LITTLE ROCK, Ark. — President-elect Bill Clinton completed his final Cabinet selections Wednesday night and prepared to announce them today--choosing Zoe Baird, the general counsel of Aetna Life & Casualty Co., as the nation's first female attorney general and tapping Mickey Kantor, his campaign chairman and a prominent Los Angeles lawyer, as U.S. trade representative, transition officials said.
In addition, Clinton asked Bruce Babbitt, the former governor of Arizona, to be secretary of the Interior; Federico Pena, the former mayor of Denver, to be transportation secretary; Rep. Mike Espy (D-Miss.) to be agriculture secretary, and John Gibbons, the head of the congressional Office of Technology Assessment, to be White House science adviser.
Officials also indicated that Clinton plans to formally announce the already widely publicized selection of Joycelyn Elders, head of Arkansas' health department, to be surgeon general.
The moves came Wednesday night after a long day of what one top aide described as "juggling" of names and positions that would appear to fulfill Clinton's desire for a Cabinet marked by diversity.
Espy's appointment would give the Cabinet four black members, more than ever before, while Pena would be the second Latino. Baird would be the second woman named to head a Cabinet department, but Clinton has designated two other women to sit in the Cabinet--Carol Browner, the head of the Environmental Protection Agency, and Madeleine Albright, ambassador to the United Nations.
Baird, 40, is a little-known attorney with a background in public and private life.
A policy adviser to Clinton during the campaign, primarily on health care issues, she previously served in the Justice Department and the White House under Jimmy Carter, working as a staff attorney in the department's Office of Legal Counsel and then in the White House counsel's office. Later, she worked in Washington for the Los Angeles-based law firm, O'Melveny & Myers. At the time, Clinton transition director Warren Christopher was the firm's managing partner.
As head of Aetna's legal department, she was one of the first women to be general counsel to a Fortune 500 corporation. Before moving to Aetna, she also worked as a senior lawyer for General Electric Co. Baird is a native of New York City who received her law degree from UC Berkeley.
Baird prevailed over Washington attorney Brooksley E. Born, whom Clinton aides had believed would get the job.
Several of Clinton's other picks also came as surprises, in some cases even to the nominees. Babbitt, for example, had been under consideration for Interior for some time, but had told Clinton he would prefer the trade representative's job. Until late Wednesday, he still thought that was the post he would receive, sources who talked with him said.
Similarly, close associates of Baird knew she was under consideration for a senior post because she had interviewed with Clinton recently. But they believed the job Clinton had in mind was White House counsel.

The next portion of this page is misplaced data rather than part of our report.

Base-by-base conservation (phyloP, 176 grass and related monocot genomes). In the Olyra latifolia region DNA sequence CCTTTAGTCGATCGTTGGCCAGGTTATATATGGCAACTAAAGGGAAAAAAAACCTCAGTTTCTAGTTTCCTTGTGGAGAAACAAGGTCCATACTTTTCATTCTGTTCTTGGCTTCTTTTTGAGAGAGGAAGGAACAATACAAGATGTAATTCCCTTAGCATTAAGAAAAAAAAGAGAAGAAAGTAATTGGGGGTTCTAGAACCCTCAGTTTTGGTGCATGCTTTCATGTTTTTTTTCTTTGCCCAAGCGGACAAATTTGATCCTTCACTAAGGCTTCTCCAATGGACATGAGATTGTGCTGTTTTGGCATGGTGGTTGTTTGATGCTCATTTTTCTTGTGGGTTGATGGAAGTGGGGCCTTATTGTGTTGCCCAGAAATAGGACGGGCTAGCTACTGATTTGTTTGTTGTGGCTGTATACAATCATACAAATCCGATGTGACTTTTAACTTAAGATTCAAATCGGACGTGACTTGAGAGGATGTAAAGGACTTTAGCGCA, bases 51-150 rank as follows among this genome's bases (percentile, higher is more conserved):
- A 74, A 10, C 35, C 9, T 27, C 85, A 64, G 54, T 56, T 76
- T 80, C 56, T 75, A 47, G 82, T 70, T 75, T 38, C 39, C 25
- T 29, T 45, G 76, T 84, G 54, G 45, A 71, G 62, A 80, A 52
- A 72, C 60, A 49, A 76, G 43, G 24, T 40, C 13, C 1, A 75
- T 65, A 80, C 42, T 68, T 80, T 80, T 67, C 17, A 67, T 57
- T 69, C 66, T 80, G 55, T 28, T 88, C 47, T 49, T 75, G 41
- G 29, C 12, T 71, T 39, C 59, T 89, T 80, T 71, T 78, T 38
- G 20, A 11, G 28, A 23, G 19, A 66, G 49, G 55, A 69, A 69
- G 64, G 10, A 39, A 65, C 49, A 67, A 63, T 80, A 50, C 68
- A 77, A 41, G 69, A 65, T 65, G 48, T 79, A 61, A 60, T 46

And Pena, who has headed the transportation section of Clinton's transition operation, had told friends in recent days that he did not intend to take a Cabinet post. Associates of Pena had believed that Chicago banker and political strategist William Daley had the transportation job locked up.
The choice of Pena came after Clinton decided against naming Rep. Bill Richardson (D-N.M.) to the Interior job. Latino groups had campaigned heavily for a second Latino Cabinet member and Richardson had seemed the most likely choice in their eyes, leading them to mount a heavy push for him in the last several days.
But environmentalists, who had supported Babbitt for the Interior job, strongly opposed Richardson, fearing he would be too weak to stand up to the powerful ranching, mining and development interests that have prospered under the Interior Department policies of the Ronald Reagan and Bush administrations. Environmental leaders, speaking Wednesday to transition chairman Vernon E. Jordan Jr., made a strong case against Richardson. Vice President-elect Al Gore reportedly also weighed in against the selection.
By passing over Richardson and choosing Babbitt and Pena, Clinton managed to make both the Latino groups and environmentalists happy. He also opened the way for putting his longtime friend and political adviser, Kantor, in the trade representative's job, which Kantor had sought.
Because neither Baird nor Born had much experience in criminal law, Clinton aides have been searching for a lawyer with a strong background in that area to serve as either deputy or associate attorney general--the department's No. 2 and No. 3 jobs. Sources said Norman Early, the former district attorney of Denver, has emerged as a strong candidate for that role.
Early became Colorado's first black district attorney in 1983 when Gov. Richard D. Lamm appointed him to fill a vacancy. He was then elected in 1984 and served until 1991 when he ran unsuccessfully for mayor.